• I completely agree, but its a dilemma. If topics of (sub-) comminuties are not deemed offtopic in others, StackExchange principally eats its children. <sarcasm> We may get out of beta by allowing other questions i.e. about Ubuntu, Latex, English, ... </sarcasm> – Nordwald Mar 10 '17 at 9:00
  • @Nordwald i think i see what you are saying. It seems like things are the way they are for a good reason in terms of how things are organized here – julian Mar 10 '17 at 23:37
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I think what you are already doing is about all that can be done at the moment (in addition to adding good questions and answers here). In particular, from this answer :

Moderators can migrate a question anywhere in the network, including public beta sites. Migrating to beta sites isn't something we encourage because beta should be all about a site figuring out its own voice rather than getting questions from elsewhere, but an occasional migration doesn't hurt much.

Additionally (emphasis mine):

By Stack Exchange policy, only questions that are off-topic on the original site may be migrated. The rule exists for a good reason. Many questions fall within the scope of more than one site, and allowing migration based on the sentiment that a question might do better elsewhere could lead to questions being moved around on a whim. Also, if questions are routinely migrated from low-traffic sites to high-traffic sites, the low-traffic site would never get a chance to mature.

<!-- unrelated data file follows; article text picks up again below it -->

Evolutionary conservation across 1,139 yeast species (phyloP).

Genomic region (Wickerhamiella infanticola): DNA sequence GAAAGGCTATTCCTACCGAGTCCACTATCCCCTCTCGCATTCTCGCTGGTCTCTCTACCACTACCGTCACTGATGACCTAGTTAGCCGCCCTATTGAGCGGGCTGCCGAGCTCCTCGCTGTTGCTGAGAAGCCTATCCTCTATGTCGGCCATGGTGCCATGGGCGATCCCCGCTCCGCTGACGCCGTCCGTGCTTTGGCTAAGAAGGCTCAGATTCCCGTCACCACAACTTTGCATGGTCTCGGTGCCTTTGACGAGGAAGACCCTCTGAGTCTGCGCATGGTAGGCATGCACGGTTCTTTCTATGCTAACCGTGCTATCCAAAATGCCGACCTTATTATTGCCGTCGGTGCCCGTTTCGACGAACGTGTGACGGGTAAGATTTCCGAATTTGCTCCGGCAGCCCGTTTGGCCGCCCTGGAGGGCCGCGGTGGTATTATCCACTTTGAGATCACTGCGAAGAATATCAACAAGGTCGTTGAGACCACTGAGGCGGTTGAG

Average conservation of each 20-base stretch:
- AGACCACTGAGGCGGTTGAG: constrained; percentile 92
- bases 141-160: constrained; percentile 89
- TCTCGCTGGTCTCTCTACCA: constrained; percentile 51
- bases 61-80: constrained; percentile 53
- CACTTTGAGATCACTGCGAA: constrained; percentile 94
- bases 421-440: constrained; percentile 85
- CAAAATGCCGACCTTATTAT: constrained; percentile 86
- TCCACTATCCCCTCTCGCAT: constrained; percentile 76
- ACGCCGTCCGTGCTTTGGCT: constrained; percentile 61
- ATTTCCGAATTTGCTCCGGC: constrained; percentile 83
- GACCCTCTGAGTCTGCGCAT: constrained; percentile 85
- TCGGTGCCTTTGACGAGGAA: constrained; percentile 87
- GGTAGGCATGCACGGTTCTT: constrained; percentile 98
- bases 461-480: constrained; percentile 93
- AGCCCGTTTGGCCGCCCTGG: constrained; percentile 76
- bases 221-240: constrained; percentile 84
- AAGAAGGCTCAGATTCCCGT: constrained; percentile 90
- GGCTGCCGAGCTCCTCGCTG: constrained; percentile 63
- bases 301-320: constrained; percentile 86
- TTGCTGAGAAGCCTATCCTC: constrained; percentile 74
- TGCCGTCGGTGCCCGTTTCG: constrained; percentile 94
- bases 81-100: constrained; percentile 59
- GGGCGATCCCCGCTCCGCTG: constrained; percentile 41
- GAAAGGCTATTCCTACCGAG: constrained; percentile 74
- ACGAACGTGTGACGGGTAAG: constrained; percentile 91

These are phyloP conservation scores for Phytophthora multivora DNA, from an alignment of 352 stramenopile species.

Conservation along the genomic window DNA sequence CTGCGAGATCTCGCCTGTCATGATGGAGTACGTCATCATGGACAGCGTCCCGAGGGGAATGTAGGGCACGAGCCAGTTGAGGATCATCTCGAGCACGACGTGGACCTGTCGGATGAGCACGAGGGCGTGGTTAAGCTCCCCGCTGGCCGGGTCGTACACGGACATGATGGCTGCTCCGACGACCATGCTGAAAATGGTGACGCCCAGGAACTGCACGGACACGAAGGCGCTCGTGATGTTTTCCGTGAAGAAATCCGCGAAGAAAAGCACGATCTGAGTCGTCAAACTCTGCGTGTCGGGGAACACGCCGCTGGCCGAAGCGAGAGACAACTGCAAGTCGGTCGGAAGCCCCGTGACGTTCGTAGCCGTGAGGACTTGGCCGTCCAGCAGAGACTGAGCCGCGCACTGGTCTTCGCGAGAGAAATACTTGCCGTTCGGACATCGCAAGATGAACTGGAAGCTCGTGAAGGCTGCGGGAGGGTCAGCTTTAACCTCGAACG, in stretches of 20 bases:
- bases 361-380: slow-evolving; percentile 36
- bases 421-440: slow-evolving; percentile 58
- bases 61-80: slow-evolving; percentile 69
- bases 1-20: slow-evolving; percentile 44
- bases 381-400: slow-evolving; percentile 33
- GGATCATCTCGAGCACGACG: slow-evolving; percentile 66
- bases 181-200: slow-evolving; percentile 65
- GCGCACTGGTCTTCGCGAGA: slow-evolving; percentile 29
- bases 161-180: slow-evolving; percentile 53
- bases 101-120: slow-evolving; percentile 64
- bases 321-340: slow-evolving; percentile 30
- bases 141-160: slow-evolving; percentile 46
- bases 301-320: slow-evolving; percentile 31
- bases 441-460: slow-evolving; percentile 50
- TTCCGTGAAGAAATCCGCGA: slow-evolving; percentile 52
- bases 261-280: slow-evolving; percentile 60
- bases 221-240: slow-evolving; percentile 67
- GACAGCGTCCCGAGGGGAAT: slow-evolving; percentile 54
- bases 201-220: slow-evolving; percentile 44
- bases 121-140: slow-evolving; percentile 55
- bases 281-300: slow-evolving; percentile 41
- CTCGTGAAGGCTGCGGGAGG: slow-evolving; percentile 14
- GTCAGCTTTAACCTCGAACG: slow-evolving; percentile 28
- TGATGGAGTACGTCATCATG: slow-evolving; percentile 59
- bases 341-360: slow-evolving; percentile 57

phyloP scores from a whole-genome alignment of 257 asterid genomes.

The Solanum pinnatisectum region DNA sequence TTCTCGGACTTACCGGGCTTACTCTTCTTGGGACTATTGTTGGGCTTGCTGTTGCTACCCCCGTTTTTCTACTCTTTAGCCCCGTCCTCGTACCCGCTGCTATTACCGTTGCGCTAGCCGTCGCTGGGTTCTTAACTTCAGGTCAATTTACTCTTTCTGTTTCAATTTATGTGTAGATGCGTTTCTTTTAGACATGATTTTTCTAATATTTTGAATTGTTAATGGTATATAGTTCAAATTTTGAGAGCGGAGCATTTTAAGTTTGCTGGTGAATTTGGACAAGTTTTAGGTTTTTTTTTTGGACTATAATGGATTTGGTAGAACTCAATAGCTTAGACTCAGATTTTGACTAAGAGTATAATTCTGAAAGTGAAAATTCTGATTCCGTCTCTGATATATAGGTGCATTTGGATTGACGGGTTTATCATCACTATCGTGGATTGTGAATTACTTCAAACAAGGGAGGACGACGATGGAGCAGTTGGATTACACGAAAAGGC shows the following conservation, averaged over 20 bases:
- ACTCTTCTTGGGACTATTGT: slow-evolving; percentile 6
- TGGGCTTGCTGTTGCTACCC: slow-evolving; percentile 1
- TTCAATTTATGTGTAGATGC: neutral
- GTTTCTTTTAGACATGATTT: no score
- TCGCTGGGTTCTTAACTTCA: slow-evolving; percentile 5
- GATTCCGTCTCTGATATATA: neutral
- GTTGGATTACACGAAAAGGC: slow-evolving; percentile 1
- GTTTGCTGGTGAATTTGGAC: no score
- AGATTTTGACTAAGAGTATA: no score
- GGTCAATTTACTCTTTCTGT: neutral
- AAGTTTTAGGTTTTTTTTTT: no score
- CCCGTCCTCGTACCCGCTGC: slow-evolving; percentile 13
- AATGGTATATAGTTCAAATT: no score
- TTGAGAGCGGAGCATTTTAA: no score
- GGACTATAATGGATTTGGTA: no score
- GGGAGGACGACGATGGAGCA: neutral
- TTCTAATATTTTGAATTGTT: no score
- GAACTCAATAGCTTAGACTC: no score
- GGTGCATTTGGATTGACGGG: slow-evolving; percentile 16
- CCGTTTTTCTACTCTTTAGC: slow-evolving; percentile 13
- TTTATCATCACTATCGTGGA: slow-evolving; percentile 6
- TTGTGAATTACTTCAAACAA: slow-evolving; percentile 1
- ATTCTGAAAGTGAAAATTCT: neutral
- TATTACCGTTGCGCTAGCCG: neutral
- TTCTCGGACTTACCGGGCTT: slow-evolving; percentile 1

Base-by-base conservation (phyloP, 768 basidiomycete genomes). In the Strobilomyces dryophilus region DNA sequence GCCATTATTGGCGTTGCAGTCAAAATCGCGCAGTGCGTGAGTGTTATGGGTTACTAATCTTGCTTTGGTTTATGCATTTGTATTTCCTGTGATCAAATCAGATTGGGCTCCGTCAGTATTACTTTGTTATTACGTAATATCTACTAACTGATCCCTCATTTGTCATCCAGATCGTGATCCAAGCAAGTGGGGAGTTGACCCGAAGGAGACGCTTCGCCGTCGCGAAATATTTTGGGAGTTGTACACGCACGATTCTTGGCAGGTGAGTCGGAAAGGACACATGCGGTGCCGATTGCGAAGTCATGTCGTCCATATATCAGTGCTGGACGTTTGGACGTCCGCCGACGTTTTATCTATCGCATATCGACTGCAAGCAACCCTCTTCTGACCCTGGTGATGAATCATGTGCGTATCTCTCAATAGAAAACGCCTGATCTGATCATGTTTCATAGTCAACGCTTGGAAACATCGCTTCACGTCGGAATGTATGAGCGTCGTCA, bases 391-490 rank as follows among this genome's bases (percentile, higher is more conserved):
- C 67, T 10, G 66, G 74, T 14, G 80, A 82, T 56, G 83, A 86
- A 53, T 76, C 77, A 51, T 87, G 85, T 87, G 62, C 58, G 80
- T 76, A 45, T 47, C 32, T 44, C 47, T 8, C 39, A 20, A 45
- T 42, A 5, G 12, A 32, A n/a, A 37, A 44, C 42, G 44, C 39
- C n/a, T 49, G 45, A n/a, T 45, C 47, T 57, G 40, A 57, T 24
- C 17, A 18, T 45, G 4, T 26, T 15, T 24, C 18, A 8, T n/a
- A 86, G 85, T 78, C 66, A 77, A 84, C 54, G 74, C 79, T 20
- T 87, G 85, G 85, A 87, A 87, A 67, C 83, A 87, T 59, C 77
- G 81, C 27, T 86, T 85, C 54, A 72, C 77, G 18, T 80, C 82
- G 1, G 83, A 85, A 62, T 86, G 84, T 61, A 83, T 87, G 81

Although this is about migration in the other direction, the point about off-topicness still applies. So unless you can make reverse engineering off-topic on those other sites, the questions can still be asked (and answered) there. However, recommending others to ask here may still be useful. Just don't overdo it to make it look like spam. And if a specific post is clearly off-topic on the source site, you can still flag it for a moderator to migrate here (see first link above).

  • It seems like new users who have not spent much time familiarizing themselves with the Q/A format of SE have a tendency to ask questions that could be considered vague or off topic. Should we "go easy" on them by commenting on their less-than-ideal questions to guide them in the right direction instead of immediately flagging/voting to close their questions? Im worried about driving potential users away. They may be put off by immediately having their very first question closed for being a bit vague for example. I think the recent e-cigarette firmware question is an example of this – julian Mar 10 '17 at 23:36